1. Robert Malley of the International Crisis Grouptalks to Terry Gross about how the war in Syria is changing the understanding of borders in the region:

We really need to change our mental grid, our political compass. This is not a war that is being fought by nation-states. Borders are being erased. Borders are becoming liquid in a way and … Hezbollah’s fighting in Syria. We could also say that some Sunnis in Lebanon are fighting in Syria as well. Some Sunni rebels are firing back into Lebanon against Hezbollah targets. Iraqi Shiites are fighting on behalf of the regime, just as Iraqi Sunnis are trying to help their coreligionists in Syria. So I think you have to think of Lebanon, Syria and Iraq as one giant integrated area of conflict in which national boundaries count much less than sectarian concessional boundaries.
View in High-Res

    Robert Malley of the International Crisis Grouptalks to Terry Gross about how the war in Syria is changing the understanding of borders in the region:

    We really need to change our mental grid, our political compass. This is not a war that is being fought by nation-states. Borders are being erased. Borders are becoming liquid in a way and … Hezbollah’s fighting in Syria. We could also say that some Sunnis in Lebanon are fighting in Syria as well. Some Sunni rebels are firing back into Lebanon against Hezbollah targets. Iraqi Shiites are fighting on behalf of the regime, just as Iraqi Sunnis are trying to help their coreligionists in Syria. So I think you have to think of Lebanon, Syria and Iraq as one giant integrated area of conflict in which national boundaries count much less than sectarian concessional boundaries.

  2. Fresh Air

    Interviews

    Robert Malley

    Syria

    International Crisis Group

  1. This has become not just a war within Syria. It has become a regional, sectarian civil war. Perhaps the best way to put it is to say that what was a war in Syria with regional spillover has now become a regional war with a Syrian focus.

    — Robert Malley of the International Crisis Group talks with Terry Gross about the expansion of the war in Syria.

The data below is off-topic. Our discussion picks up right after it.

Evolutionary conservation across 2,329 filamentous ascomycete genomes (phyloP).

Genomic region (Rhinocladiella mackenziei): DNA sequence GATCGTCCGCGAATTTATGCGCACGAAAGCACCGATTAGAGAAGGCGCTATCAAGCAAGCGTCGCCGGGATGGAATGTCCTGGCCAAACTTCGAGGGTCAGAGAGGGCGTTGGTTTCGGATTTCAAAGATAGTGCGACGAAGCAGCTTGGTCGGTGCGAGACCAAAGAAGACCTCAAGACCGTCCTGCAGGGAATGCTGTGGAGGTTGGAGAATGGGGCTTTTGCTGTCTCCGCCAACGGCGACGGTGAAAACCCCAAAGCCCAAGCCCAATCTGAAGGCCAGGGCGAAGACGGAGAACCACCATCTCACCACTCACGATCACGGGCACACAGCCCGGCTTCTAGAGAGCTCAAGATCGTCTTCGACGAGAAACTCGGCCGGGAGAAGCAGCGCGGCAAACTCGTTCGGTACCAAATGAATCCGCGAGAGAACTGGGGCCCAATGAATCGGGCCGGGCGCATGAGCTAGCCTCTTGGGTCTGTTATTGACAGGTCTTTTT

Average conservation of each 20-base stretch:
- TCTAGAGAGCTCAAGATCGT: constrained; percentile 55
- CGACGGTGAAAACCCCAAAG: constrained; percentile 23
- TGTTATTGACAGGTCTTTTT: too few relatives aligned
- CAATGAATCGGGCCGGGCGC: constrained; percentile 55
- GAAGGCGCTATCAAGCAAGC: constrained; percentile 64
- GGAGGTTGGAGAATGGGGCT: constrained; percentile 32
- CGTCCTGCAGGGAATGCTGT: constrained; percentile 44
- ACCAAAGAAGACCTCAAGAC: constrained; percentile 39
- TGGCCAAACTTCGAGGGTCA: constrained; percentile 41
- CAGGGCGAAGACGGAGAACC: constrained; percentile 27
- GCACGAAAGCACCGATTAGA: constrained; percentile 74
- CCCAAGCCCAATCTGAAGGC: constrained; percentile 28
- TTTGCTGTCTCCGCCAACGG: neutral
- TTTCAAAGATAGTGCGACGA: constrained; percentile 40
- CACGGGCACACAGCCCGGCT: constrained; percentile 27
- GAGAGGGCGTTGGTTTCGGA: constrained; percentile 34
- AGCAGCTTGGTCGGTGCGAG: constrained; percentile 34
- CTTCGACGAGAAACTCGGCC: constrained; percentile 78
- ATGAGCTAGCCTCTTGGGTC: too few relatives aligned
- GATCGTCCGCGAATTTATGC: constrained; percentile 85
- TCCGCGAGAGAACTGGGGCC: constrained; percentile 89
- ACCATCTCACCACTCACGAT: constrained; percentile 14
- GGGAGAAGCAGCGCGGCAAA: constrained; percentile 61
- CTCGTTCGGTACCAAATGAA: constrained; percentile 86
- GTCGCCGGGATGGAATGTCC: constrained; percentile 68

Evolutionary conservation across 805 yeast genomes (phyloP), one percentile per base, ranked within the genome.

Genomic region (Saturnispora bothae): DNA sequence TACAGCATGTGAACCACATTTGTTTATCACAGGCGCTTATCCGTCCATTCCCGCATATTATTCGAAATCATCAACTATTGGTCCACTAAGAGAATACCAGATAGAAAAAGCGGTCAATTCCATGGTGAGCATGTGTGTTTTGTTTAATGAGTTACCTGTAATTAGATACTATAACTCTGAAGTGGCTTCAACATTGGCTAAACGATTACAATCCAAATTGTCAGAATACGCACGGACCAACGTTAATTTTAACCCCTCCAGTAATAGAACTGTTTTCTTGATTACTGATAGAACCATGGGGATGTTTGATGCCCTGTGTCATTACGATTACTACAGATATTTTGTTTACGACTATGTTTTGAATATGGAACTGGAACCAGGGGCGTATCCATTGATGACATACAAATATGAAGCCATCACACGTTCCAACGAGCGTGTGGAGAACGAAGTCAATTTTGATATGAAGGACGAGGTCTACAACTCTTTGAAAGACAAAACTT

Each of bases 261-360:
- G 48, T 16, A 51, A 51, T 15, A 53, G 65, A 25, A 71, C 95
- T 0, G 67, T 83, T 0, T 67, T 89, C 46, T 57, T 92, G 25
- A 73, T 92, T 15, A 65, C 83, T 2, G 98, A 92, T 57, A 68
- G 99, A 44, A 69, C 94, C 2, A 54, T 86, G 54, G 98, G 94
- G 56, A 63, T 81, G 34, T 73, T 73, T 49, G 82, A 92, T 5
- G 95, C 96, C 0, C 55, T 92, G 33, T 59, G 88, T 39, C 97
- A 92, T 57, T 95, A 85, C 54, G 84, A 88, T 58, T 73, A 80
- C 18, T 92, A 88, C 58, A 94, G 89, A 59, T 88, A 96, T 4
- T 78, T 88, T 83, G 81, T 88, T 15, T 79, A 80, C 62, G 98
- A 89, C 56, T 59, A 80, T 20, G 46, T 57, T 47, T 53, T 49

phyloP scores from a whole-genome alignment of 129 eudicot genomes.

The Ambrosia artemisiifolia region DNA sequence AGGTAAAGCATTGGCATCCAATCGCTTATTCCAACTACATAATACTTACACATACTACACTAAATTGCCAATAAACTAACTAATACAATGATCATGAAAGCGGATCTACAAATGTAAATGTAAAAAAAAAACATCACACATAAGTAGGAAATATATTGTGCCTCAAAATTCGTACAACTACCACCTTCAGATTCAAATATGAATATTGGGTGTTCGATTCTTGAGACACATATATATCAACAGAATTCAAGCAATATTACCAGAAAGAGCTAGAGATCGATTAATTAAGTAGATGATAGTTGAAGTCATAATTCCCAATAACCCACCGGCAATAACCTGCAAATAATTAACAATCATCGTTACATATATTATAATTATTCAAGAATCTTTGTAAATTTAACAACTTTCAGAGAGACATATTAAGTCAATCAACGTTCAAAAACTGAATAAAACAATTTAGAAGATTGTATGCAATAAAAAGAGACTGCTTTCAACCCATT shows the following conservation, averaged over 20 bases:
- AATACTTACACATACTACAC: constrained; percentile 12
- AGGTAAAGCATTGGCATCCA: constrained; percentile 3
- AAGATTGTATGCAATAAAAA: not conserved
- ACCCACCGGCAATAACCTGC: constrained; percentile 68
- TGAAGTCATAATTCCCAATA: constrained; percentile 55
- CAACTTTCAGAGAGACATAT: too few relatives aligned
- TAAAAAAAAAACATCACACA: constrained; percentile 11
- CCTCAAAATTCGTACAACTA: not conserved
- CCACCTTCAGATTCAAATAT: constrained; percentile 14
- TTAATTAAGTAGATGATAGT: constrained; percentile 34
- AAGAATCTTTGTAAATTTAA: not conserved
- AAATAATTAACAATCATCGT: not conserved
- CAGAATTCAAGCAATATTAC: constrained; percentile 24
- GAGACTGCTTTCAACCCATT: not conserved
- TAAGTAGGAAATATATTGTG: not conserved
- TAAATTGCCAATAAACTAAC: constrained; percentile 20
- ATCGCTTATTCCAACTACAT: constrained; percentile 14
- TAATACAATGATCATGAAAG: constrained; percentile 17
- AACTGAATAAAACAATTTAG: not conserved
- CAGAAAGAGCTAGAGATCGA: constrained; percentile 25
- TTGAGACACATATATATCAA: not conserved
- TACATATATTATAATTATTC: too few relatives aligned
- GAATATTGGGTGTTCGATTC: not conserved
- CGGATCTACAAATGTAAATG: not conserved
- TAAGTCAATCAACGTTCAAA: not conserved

2. Fresh Air

    Interviews

    Robert Malley

    Syria

    International Crisis Group

  1. In some ways, the region is topsy-turvy and it preceded what happened in Syria. Syria is bringing it really to light [that] all the alliances — or so many of the alliances that we were familiar with — are things of the past, and this is something that I think the United States is going to have to cope with and deal with. … In Syria, you have obviously countries that are theocratic countries … like Saudi Arabia … that are certainly far from being democratic … that are on the side of those who are rising up against President Assad, but they’re also supporting the Salafists in Syria, who are not rising up for the sake of democracy, but for a very different purpose. … Then you have a country like Iran which is backing not just a secular regime or semi-secular regime in Syria, but one that has repressed its own Islamists, but backing it because of an age-old alliance between those two countries, and you have an organization like Hezbollah…which is backing the regime in Syria even though its former ally in this axis of resistance against Israel, Hamas, is opposing the regime.

    So, I think, the fault lines have become slightly clearer but they’re fault lines that are not democrats versus non-democrats. Although many Syrians are rising up because they want to change the nature of the regime, the fault line is very much Sunni against Shiite; it’s Persian-Iranian against Arabs. That’s why a number of these alliances seem to us at least as Americans quite unnatural. … The region has become really a smorgasbord in terms of its alliances, and … something this unnatural just can’t end well because these alliances are not clear cut, they don’t make sense in terms of the political logic, they are temporary alliances, they are alliances of convenience.

    — Robert Malley, International Crisis Group’s program director for the Middle East and North Africa, on why the alliances among Middle Eastern countries are difficult for Americans to untangle

  2. Robert Malley

    International Crisis Group

    Fresh Air

    Syria

  1. Tomorrow’s Fresh Air: Democracy movements are sweeping across the Middle East. But the dramatic changes in Egypt, Tunisia, Libya and Syria have not yet come to the West Bank. If and when that does occur, it could be a game-changer for Israel and the United States according to Robert Malley. He’s the program director for the Middle East and North Africa at the International Crisis Group. View in High-Res

    Tomorrow’s Fresh Air: Democracy movements are sweeping across the Middle East. But the dramatic changes in Egypt, Tunisia, Libya and Syria have not yet come to the West Bank. If and when that does occur, it could be a game-changer for Israel and the United States according to Robert Malley. He’s the program director for the Middle East and North Africa at the International Crisis Group.

  2. middle east

    arab spring

    robert malley

    international crisis group

    syria

    libya

    egypt

    israel

    west bank